Key processes that help neurological function are activated at the point of orgasm, according to scientists at New Jersey’s Rutgers University, as the brain floods with nutrients, oxygen and blood.
Along with mood-enhancing properties, there’s evidence that people who don’t maintain active sex lives live shorter lives than those who do, with cardiovascular advantages for women who have sex regularly and decreased chances of prostate cancer for men.
A 10-year study at the Royal Edinburgh Hospital found that sexually active older couples appear five to seven years younger than their peers who don’t have sex as often, while a 2016 Canadian study indicated that women tend to have better memories when they have sex regularly.
David Weeks, who led the Edinburgh study, noted that casual sex can cause anxiety and thus doesn’t have the same effect.
Relationship therapist Barbara Bloomfield, author of Couples Therapy: Dramas of Love and Sex said, “Sex in later life is like a muscle – you have to use it or lose it," according to the Telegraph.
Adequate sleep and low impact exercise can also help boost one’s sex life, and nutritionist Marilyn Glenville said that consuming more fat in one’s diet could do the same.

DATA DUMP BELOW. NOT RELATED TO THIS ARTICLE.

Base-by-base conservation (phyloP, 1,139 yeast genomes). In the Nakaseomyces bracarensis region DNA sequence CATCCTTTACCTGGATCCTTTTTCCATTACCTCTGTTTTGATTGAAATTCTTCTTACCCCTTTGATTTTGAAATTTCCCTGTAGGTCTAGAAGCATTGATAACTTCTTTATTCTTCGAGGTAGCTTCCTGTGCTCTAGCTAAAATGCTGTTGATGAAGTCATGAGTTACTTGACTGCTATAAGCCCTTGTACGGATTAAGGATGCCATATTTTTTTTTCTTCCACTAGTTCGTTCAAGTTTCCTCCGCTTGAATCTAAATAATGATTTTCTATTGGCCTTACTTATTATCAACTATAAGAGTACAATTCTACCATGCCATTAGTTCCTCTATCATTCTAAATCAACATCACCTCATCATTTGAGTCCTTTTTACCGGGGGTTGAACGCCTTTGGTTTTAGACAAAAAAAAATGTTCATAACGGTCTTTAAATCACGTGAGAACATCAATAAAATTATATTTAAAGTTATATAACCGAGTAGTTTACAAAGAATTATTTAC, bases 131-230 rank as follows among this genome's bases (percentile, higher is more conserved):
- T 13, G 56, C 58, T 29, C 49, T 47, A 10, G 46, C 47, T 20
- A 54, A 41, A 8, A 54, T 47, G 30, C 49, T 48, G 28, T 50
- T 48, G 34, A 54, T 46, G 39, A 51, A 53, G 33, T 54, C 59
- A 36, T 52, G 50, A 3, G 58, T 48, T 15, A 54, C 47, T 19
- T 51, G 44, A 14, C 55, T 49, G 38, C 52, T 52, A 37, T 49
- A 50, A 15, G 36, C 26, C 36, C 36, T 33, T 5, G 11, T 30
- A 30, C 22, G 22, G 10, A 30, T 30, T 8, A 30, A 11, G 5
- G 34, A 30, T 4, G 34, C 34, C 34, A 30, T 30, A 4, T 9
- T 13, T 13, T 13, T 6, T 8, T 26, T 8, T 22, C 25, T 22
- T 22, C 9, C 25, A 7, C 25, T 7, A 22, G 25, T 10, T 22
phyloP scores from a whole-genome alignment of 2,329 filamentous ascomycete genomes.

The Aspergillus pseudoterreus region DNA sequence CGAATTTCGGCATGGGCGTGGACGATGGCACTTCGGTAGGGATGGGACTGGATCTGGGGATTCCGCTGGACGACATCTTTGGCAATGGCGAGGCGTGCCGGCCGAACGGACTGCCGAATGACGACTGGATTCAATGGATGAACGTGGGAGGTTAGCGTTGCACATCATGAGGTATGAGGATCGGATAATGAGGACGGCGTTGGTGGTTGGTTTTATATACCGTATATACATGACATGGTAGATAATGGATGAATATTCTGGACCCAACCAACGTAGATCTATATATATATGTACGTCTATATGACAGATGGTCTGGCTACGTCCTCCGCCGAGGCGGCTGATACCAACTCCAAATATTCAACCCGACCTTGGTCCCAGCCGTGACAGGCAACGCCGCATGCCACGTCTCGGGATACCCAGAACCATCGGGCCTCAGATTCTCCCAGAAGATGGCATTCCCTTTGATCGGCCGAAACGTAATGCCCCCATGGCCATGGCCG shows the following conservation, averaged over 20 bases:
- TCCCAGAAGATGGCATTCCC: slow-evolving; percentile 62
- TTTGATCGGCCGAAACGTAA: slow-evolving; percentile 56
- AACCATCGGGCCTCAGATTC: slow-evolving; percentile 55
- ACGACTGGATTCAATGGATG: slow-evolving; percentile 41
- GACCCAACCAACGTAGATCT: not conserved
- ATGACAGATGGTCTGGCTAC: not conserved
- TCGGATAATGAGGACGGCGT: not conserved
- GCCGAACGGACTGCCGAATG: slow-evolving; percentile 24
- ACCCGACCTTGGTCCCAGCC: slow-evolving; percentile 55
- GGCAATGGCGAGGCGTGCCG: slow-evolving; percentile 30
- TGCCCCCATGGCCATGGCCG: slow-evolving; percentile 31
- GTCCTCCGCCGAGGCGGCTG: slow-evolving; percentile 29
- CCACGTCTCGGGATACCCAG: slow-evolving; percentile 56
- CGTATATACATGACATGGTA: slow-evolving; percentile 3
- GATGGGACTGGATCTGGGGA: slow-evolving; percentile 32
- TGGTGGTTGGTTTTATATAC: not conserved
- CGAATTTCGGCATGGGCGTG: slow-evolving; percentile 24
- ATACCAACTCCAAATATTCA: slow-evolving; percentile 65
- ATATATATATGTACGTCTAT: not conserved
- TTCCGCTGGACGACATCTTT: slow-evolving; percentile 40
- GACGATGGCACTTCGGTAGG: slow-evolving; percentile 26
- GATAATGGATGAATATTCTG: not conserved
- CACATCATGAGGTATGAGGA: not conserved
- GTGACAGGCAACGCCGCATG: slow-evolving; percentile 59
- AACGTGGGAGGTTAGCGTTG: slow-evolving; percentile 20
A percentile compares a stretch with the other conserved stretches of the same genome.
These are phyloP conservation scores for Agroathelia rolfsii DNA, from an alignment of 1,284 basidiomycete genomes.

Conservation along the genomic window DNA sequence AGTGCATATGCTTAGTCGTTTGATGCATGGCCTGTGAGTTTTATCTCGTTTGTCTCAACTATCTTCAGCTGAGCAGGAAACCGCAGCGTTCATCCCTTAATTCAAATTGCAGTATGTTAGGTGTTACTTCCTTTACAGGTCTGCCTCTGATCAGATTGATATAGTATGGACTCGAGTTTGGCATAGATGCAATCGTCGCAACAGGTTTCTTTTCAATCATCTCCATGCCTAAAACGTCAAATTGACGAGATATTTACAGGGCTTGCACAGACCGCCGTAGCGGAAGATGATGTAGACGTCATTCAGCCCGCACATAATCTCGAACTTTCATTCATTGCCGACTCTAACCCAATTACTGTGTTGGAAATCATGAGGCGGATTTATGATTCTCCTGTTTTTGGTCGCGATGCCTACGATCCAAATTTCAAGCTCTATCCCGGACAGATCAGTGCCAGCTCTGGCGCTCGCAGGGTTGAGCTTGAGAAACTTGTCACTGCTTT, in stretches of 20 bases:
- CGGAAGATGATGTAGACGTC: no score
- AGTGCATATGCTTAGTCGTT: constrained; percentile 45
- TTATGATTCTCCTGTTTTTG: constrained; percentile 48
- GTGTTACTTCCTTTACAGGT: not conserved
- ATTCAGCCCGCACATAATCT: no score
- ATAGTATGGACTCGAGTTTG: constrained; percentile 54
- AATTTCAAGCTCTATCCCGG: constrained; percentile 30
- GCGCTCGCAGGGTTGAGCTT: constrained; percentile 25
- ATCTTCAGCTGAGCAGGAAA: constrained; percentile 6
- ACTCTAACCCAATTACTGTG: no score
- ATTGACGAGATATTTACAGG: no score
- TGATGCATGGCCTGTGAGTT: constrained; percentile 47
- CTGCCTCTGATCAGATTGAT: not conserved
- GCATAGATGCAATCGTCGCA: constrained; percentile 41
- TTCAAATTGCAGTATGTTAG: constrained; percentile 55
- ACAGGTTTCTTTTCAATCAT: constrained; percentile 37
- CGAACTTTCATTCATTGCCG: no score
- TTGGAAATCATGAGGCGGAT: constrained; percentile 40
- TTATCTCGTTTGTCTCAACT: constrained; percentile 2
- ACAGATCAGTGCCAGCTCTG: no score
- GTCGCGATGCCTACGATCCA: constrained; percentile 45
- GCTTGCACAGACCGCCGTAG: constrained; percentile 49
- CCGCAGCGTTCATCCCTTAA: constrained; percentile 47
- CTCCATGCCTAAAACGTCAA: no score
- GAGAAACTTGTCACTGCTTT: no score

"Healthy fats, like those found in oily fish and avocado, are important for overcoming a low libido," she said. "Also, berries are high in antioxidants, which help optimize blood flow to the sex organs."
Hayley Wright of Coventry University, the study’s lead author, pointed out that, "People don’t like to think that older people have sex, but we need to challenge this conception at a societal level. There are countless reasons to continue having sex in your fifties and older, from improved emotional health to the many physical benefits."
Wright added, "Every time we do another piece of research we are getting a little bit closer to understanding why this association exists at all, what the underlying mechanisms are, and whether there is a ‘cause and effect’ relationship between sexual activity and cognitive function in older people."